Traditionally understood, "tax reform" means closing loopholes to finance an across-the-board cut to tax rates. At the federal level, such revenue-neutral reform now looks unlikely. Though Republicans still support the concept, Democrats have become increasingly firm in their conviction that the purpose of closing tax loopholes is to generate revenues and raise taxes on high earners.

Prospects are brighter at the state level, where Republicans hold complete control of 25 state governments. Indeed, several Republican governors have recently proposed major tax changes. But with the exception of Louisiana's Bobby Jindal, these governors have neglected to address one of the greatest weaknesses of current state tax codes: namely, their tendency to exempt most services (as opposed to goods) from sales taxes.

Broadening the sales tax to include more services would create fairer, more efficient and more modern state tax codes. It would also finance massive cuts to tax rates. More Republicans should follow Jindal's lead and make service taxation central to their tax-reform plans.

The sales tax is a major funding source for state governments, providing the mean state with about a third of its total revenues. But, over the years, it has become unreliable, as sales tax bases have gradually eroded. This development has been driven by three factors: the rise of generally untaxed online commerce, states granting exemptions for basic necessities such as food and clothing and increased consumer spending, proportionally, on services as opposed to goods. As a recent Tax Foundation report noted, state sales taxes were designed in the 1930s, when sales of "tangible personal property" constituted about two-thirds of the economy. This figure has since dropped to only one-third.

Taxing online commerce is fundamentally a federal issue, and removing exemptions for food and clothing is politically impossible. Thus, if states want to reverse erosion in their sales tax bases, they must tax more services -- from the small-bore, such as barbers, cleaners and auto repair shops, to the highly lucrative, such as finance and insurance -- even lobbying is generally sales-tax-exempt.

Tax-base erosion leads to greater inefficiency in tax systems because it forces lawmakers to raise tax rates to compensate for a narrower base. Indiana University's John Mikesell has calculated that, between 1970 and 2010, the mean state sales tax base narrowed from 55 percent of personal income to 37 percent. During the same period, the mean sales tax rate rose from 3.5 percent to 5.5 percent. Exempting services creates a tax code unfairly biased in favor of service-industry businesses over those that traffic in goods. As Alan Viard at the American Enterprise Institute has written, distinguishing between goods and services can lead to wasteful litigation, because the distinction is unclear in some cases -- such as computer software.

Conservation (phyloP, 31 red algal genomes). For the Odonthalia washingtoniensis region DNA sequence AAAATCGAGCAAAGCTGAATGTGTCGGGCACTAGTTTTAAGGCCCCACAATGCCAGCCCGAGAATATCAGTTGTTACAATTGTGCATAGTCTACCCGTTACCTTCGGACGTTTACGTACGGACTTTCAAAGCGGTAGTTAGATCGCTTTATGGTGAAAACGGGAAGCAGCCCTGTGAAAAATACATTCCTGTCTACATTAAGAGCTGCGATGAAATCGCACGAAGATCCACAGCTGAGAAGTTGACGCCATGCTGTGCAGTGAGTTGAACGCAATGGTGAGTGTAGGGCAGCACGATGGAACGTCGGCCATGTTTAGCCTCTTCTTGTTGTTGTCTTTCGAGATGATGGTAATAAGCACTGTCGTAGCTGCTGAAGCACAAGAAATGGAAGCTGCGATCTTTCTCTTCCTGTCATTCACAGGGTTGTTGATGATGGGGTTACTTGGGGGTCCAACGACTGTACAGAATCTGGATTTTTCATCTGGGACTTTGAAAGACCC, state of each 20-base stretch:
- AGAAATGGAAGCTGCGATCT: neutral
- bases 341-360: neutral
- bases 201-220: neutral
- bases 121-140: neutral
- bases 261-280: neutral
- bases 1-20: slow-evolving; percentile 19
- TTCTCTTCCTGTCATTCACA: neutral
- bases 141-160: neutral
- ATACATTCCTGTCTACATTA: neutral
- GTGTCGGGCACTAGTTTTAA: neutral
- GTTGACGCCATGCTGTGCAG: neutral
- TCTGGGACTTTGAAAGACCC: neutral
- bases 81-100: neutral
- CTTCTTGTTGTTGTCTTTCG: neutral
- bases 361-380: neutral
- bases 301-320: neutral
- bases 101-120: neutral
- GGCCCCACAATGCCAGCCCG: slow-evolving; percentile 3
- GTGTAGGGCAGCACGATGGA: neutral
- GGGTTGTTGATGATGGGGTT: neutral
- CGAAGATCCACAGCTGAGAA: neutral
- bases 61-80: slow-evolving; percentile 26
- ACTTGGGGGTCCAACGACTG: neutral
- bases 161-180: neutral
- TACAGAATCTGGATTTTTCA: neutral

Like goods, all services should be presumed to be subject to the sales tax, absent special legislative provision. Only Hawaii, South Dakota and New Mexico currently take this approach. All other states' systems are designed such that legislators must make a special effort to tax any particular service -- with predictable results. According to the Federation of Tax Administrators' most recent survey of trends in state service taxation, half of all states tax less than 40 of 168 services included in the survey; 44 tax no professional services.

Done right, service taxation is no revenue grab and is perfectly complementary with Republican governors' ambitions to cut income taxes. As President Reagan understood, the broader the tax base, the lower rates can go.

Since the 2012 elections, Jindal has been arguing that Republicans must fight back against being tagged as the "stupid party." Service taxation is a smart idea: It enjoys wide-ranging support among tax policy experts and has been consistently recommended by special state commissions on tax reform. Pursuing service taxation would allow Republicans to seize the high ground in tax policy debates and refashion themselves as the party committed to improving tax codes -- by eliminating distortions, unfairness and inefficiency, and by adapting codes to the service-based 21st-century economy.

Stephen D. Eide is a senior fellow at the Manhattan Institute's Center for State and Local Leadership.